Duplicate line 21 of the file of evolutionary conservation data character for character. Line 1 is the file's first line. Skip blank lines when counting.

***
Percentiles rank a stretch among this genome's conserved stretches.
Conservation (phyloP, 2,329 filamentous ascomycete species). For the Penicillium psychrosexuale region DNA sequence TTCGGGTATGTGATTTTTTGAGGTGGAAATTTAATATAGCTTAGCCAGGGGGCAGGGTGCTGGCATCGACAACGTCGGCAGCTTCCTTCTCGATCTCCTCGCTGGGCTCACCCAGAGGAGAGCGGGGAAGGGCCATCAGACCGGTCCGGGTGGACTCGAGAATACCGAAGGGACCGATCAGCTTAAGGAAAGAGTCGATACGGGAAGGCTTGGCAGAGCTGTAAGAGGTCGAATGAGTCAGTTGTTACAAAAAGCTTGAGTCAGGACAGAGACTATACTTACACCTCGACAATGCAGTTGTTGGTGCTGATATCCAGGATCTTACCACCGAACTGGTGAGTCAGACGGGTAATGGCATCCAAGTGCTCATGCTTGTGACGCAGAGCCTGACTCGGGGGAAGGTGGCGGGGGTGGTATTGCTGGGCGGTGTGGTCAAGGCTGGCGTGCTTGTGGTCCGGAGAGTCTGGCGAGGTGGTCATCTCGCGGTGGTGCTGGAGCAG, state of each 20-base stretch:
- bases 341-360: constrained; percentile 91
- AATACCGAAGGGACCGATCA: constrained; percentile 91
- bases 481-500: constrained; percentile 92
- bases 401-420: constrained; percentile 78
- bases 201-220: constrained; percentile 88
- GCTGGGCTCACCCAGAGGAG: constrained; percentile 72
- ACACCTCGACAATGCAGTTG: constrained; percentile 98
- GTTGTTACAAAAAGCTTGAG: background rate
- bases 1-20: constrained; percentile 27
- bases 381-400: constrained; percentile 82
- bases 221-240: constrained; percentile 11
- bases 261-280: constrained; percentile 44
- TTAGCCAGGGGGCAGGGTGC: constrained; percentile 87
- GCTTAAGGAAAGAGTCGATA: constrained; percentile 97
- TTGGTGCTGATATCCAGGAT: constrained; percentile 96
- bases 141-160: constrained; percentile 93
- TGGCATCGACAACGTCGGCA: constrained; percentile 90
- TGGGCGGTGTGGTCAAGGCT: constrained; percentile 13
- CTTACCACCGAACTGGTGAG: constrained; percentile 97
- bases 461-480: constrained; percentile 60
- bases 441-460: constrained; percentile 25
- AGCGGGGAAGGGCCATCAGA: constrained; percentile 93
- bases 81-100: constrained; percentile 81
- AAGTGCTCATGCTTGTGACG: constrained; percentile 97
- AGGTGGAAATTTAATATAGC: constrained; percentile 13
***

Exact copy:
- CTTACCACCGAACTGGTGAG: constrained; percentile 97